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Breath: The New Science of a Lost Art by James Nestor

πŸŒ•πŸŒ•πŸŒ—πŸŒ‘πŸŒ‘ Journalist James Nestor travels the world to learn and experiment how to breathe properly. From his readings and talks with pulmonauts (people who use breathing techniques for self-improvement), yogis, and athletes, Nestor makes the case that the way we breathe influences our life quality, and different breathing techniques can cure pretty much anything, from snoring and crooked teeth to scoliosis and depression. But before you rush to inhale carbon dioxide or tape your mouth at night (two hacks suggested in the book), keep this in mind: 1) the author is a journalist with no medical qualification or experience; 2) the bibliography consists mainly of news or blog articles and a few cherry-picked research studies; 3) the β€œevidence” is based on personal experience and (undocumented) Eastern traditions rather than on scientific research, providing a one-sided and superficial perspective. Overall, Breath is a somewhat engaging read, but don’t take it too seriously.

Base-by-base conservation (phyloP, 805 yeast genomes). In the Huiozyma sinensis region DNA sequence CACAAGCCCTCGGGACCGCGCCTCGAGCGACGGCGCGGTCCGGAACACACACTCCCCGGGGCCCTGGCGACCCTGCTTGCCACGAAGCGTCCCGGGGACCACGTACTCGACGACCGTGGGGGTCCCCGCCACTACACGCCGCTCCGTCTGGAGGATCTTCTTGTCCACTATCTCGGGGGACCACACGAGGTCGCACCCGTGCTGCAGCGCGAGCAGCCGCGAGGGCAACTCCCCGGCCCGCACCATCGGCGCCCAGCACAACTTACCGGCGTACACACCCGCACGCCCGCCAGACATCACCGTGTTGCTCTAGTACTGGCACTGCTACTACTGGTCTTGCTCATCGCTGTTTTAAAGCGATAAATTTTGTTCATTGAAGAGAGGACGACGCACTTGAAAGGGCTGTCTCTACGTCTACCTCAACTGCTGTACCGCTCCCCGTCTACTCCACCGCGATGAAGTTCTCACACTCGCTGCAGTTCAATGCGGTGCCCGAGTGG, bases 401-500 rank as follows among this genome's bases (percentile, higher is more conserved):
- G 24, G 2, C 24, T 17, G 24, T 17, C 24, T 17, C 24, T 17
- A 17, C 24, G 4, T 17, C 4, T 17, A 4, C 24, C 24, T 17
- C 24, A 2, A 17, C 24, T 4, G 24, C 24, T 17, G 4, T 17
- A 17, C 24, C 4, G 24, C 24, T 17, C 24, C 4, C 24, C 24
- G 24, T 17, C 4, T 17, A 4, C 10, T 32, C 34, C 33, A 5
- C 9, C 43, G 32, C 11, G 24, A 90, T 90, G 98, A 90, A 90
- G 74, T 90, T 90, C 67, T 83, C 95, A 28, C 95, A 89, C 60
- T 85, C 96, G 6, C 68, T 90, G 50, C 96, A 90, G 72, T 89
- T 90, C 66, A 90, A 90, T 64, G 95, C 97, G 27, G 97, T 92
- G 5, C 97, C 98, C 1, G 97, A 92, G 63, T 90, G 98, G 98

The Elements of Style by William Strunk Jr. & E.B. White

πŸŒ•πŸŒ•πŸŒ•πŸŒ•πŸŒ‘ Now on its fourth edition since its publication in 1999, this is the style guide referenced by (aspiring) writers of English. It includes rules for spelling, punctuation, and composition–explained in a simple and sometimes humorous manner. Though many of the style and language uses are still valid today, some are outdated or changed. As I see it, strictly following Strunk & White’s prescriptivist guidelines can make your writing sound inauthentic, so keep in mind the world, language, and readers of the present.